Before opening the floor for audience questions, Berger announced that She Could Fly is now in development for television at AMC. Cantwell, who as the co-creator of Halt And Catch Fire has a previous relationship with AMC, is working with the network to develop the series. Berger will act as an executive producer for the series, as will Cantwell, Dark Horse’s Mike Richardson and Keith Goldberg, and Breaking Bad and Better Call Saul producers Melissa Bernstein and Mark Johnson

Opening the floor for questions, a fan asked Berger about the art of editing comics. Berger said a good editor knows when to edit and when not to edit, and that she always tries to work with writers with whom she’s “simpatico,” steering the writer in the direction of making the story the best it can be. Okorafor praised Berger for helping her both to juggle several different projects at once and to differentiate the style of her writing from other books like Shuri for Marvel and LaGuardia. Berger said that when she works with novelists they always seem to be reticent to get their voice out, and she has to encourage that from them.

An audience member asked about how an editor works to build the rapport between a writer and an artist. Sometimes they come in together, Berger said, but other times it’s about finding the right person to illustrate the story and someone who can get along with the writer (they joked that Cantwell is hard to get along with). As a writer and artist, Lemire talked about being able to take shortcuts in his scripts sometimes, but that it’s different for every artist he works with. At this point, since he’s working with artists like Ormston and Gideon Falls’s Andrea Sorrentino with whom he’s worked for a while now, he said they have a sort of shorthand where they know what each other needs. He said his general rule is to just give the script what it needs to act as a springboard for the artist. 

Berger asked the panelists about what they bring from their own lives to their writing. Houser mentioned a story she wrote for Vertigo for the Magenta CMYK one-shot. Thinking about the color, she went back to ‘90s Barbies, which then led her to write a story about a girl dealing with her grandmother’s death through the use of Barbie dolls. She said stories like that are the ones that have the most power because they involve the writer getting something out on the page that they didn’t know they needed to get out.

For Okorafor, being a child of immigrants and the issue of identity is an important thing for her, as is the overall issue of immigration. She talked about analyzing how she relates to the US and how she relates to Nigeria, which is where her parents are from. She said LaGuardia is not a rant about immigration, but that it’s definitely informed by her thoughts on the topic.

Cantwell said She Could Fly spun out of his own struggles with OCD. He said he tries not to make his work his diary, but that he does use personal experience to try to make his stories universal for everyone. Everything that Luna does in She Could Fly is about the pursuit of happiness, he explained, which everyone can relate to and respond to, as well as the examination of mental health in the series.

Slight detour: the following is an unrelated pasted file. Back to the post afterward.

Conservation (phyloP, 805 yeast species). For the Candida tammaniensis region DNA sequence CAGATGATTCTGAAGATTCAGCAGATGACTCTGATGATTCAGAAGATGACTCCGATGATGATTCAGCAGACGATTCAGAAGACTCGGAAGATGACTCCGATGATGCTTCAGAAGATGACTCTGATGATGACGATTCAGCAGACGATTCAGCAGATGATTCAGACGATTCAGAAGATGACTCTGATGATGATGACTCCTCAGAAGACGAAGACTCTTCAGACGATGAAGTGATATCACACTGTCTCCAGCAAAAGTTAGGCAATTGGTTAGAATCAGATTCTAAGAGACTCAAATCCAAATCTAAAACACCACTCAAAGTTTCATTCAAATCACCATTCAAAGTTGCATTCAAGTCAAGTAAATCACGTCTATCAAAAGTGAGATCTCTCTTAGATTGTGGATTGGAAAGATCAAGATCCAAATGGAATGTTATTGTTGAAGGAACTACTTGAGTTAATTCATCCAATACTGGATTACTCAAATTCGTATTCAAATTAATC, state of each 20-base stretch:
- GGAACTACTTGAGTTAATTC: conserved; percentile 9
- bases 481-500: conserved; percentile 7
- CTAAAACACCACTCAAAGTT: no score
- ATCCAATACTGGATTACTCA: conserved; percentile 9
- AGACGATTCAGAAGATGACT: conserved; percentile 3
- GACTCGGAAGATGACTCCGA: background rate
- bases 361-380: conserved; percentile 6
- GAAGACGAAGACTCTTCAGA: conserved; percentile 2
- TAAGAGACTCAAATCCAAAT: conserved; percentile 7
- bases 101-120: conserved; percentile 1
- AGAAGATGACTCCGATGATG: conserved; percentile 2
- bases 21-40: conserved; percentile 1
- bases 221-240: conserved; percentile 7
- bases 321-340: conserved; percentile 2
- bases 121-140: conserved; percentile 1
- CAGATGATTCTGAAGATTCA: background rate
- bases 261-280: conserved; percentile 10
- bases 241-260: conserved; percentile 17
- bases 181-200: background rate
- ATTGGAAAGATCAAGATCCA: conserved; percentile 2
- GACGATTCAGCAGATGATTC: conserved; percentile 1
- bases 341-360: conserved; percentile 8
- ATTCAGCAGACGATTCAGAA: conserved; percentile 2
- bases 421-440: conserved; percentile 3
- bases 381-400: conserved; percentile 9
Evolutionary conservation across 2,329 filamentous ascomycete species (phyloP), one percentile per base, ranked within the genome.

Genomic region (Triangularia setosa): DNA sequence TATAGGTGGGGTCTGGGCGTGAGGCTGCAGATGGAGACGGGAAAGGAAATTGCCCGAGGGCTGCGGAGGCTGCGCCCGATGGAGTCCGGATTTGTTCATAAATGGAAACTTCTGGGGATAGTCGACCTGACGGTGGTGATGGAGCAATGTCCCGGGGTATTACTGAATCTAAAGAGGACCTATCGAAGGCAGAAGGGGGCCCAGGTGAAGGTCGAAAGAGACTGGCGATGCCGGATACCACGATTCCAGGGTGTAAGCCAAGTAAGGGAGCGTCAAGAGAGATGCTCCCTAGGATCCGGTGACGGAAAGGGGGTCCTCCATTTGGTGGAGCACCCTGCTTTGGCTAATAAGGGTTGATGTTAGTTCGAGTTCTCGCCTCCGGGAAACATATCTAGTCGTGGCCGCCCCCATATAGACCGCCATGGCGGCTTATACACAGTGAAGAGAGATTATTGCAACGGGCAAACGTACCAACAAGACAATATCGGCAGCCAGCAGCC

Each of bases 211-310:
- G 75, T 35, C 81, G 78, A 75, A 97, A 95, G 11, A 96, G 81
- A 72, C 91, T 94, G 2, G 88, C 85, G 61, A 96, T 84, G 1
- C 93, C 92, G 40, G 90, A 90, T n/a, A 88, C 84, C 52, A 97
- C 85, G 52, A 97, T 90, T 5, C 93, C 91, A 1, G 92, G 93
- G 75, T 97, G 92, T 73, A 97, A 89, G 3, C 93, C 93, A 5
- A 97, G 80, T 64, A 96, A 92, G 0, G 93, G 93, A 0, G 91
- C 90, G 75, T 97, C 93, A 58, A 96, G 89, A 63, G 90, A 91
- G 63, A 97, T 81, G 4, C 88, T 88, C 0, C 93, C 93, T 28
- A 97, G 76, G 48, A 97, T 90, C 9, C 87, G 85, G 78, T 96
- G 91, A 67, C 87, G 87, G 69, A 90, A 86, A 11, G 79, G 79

Lemire said most of his stuff comes from his childhood, and joked that he tries not to think about it too much. He said he grew up on a farm in a very small town and was very isolated, left alone with his imagination. He said his graphic novel Essex County is likely the most autobiographical of his work, but even then it’s primarily an emotional connection that he feels with the characters, regardless of what type of story it is. Berger said her favorite stories are the ones where she can feel the personal connection from the writer.

Berger’s final question for the panelists was to name other writers who have influenced them, regardless of medium. Lemire said he grew up reading Marvel and DC Comics, but when he became a teenager they didn’t connect with him as much. He cited the early wave of Vertigo writers as inspirations for him to become a cartoonist and writer. Berger joked that Lemire was at the perfect age when Vertigo launched to warp his mind. Houser said reading novels by Mary Downing Hahn was the first time she felt like a writer made things really real and not sanitized for kids. Houser said she lived in an area where Hahn was a local librarian, but she never got up the courage to go talk to her.

Okorafor didn’t start writing until she was 20 when she was hospitalized after a sports injury and had nothing to do but write. As a teenager she said she went through a phase where she read nothing but Clive Barker, Robert McCammon, and Stephen King. She said she developed a love for storytelling during that time. Cantwell said he loves Dan Ackroyd-written scripts because of their bizarre details, many of which are made up but all of which are meticulously researched. He appreciates that level of devotion to the details, and he tries to bring that to his work. He also said he loves the book The Indian in the Cupboard, or any story about little people like David the Gnome.

With that Berger thanked the panelists to a round of applause from the audience, and the panel ended.